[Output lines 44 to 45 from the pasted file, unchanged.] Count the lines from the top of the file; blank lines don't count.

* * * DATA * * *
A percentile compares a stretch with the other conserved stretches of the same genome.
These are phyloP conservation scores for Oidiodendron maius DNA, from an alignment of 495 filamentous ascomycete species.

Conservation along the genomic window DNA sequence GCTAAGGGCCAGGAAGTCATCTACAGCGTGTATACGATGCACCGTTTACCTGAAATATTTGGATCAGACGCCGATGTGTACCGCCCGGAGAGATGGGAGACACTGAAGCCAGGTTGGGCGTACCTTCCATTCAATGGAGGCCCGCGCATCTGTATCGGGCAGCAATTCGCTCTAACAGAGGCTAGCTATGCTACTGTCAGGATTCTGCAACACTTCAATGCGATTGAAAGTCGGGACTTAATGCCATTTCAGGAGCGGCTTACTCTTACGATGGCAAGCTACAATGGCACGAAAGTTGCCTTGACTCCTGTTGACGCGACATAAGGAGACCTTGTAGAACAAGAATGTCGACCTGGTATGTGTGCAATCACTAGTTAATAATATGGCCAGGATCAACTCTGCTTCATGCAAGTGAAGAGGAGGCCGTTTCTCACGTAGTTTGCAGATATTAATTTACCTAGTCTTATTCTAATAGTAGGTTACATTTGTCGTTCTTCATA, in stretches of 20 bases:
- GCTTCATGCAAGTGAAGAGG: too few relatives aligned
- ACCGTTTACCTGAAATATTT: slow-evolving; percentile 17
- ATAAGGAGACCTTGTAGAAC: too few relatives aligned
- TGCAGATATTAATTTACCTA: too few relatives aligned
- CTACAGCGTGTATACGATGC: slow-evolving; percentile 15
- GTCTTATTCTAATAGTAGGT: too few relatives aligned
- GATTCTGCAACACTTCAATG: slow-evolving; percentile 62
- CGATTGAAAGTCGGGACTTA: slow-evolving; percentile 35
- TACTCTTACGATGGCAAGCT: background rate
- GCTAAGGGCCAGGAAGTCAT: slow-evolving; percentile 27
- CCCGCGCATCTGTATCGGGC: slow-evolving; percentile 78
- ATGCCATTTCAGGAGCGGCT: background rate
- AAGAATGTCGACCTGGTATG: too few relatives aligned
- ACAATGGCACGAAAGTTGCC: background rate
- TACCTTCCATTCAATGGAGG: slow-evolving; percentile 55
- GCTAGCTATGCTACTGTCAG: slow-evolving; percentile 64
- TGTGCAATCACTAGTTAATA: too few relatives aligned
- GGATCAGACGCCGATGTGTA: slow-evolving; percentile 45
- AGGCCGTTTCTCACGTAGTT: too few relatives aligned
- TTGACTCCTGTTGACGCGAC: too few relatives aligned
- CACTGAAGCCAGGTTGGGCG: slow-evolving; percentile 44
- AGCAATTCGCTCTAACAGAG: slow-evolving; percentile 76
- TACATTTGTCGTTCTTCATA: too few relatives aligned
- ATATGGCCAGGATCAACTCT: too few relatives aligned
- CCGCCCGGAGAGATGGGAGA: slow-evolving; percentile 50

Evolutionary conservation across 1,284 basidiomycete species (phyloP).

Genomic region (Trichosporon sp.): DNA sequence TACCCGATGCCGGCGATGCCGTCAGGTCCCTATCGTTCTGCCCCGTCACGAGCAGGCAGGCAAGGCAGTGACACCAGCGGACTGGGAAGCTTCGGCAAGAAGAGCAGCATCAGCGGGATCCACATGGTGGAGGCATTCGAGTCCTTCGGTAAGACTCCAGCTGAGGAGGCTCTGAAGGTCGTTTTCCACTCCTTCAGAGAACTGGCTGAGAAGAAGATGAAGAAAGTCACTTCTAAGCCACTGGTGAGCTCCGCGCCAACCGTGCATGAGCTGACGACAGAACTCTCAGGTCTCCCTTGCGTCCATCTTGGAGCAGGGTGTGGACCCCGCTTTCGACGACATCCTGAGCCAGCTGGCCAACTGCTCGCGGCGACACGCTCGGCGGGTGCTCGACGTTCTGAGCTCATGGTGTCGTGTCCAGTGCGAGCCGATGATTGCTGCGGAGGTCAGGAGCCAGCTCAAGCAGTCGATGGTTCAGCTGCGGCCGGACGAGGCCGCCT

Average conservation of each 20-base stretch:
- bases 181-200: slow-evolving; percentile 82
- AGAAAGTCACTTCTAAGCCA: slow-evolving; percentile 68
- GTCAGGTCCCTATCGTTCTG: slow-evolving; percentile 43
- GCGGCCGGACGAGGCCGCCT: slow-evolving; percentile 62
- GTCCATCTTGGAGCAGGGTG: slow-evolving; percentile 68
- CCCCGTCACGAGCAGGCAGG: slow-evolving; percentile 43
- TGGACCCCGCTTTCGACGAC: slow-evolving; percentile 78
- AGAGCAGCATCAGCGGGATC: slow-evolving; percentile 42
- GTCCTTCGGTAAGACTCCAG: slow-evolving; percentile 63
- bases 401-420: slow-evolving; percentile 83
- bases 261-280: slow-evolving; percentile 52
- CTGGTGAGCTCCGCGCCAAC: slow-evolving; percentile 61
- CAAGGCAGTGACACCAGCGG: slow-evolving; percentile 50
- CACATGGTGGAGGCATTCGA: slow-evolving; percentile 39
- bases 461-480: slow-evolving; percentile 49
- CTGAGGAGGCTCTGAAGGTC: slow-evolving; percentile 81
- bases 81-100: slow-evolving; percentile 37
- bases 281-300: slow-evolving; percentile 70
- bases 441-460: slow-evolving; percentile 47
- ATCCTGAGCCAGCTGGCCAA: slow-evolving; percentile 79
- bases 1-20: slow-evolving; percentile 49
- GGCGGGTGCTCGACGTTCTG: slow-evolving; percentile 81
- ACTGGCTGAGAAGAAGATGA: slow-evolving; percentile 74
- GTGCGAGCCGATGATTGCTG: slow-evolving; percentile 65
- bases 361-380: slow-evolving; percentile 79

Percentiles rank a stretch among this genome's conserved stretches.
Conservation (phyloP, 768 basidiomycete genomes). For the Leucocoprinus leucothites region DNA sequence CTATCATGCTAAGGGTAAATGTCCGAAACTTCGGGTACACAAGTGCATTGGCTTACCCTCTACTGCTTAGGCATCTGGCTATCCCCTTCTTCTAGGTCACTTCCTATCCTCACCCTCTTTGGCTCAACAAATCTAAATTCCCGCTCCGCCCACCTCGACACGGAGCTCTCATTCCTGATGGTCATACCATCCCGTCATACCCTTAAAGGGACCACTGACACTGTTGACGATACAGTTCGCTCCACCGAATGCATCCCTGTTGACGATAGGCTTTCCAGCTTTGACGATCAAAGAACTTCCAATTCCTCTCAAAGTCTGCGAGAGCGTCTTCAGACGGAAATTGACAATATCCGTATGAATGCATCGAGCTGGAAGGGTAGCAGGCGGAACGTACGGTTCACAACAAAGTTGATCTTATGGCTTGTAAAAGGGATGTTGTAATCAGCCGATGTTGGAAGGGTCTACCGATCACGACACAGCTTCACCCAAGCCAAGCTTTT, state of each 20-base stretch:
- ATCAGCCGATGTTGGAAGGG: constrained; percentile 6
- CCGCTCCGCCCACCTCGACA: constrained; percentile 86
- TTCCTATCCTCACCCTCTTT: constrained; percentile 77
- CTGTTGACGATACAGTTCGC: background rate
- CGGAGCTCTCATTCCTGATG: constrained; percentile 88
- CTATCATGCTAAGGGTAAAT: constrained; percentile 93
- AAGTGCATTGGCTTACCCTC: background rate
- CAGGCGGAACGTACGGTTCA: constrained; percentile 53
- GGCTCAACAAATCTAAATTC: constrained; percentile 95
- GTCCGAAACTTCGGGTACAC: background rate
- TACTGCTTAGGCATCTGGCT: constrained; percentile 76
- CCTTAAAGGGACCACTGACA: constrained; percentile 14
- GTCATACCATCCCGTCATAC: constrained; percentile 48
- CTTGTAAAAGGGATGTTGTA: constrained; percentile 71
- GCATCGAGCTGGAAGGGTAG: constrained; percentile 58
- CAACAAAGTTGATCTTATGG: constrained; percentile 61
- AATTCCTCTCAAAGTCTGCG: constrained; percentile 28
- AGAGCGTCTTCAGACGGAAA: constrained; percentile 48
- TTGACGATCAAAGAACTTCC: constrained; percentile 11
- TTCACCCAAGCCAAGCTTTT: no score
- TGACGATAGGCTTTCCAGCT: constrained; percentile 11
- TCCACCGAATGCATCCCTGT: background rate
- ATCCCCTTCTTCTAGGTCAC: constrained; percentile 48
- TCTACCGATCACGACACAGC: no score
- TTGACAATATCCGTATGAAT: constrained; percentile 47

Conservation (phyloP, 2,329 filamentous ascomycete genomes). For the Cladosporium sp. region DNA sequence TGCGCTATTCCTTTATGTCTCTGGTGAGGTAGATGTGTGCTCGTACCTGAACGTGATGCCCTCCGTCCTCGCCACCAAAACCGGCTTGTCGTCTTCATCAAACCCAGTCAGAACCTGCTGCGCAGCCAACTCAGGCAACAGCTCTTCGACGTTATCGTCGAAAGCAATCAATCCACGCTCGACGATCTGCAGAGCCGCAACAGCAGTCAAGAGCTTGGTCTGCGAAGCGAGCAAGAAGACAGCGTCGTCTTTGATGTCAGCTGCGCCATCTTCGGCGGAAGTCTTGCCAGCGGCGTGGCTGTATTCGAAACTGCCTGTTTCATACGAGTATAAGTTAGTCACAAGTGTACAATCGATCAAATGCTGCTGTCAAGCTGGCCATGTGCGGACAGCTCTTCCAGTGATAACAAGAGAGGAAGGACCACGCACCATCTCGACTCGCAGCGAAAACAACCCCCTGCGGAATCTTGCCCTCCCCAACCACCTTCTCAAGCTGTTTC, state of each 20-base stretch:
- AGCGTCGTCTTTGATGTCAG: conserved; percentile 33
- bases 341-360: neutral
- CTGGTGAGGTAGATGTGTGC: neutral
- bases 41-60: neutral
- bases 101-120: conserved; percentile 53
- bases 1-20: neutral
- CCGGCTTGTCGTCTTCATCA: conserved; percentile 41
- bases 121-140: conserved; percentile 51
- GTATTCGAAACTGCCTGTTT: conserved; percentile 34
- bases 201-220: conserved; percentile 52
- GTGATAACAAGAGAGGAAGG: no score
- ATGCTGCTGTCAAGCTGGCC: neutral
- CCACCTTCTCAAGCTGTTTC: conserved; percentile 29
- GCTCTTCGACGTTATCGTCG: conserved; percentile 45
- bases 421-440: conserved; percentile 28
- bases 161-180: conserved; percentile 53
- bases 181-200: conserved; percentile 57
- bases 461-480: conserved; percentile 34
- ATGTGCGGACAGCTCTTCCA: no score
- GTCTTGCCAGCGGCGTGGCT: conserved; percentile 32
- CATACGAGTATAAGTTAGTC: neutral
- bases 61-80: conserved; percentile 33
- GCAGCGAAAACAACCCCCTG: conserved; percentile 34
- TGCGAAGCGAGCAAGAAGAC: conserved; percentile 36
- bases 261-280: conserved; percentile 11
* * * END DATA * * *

- CAAGGCAGTGACACCAGCGG: slow-evolving; percentile 50
- CACATGGTGGAGGCATTCGA: slow-evolving; percentile 39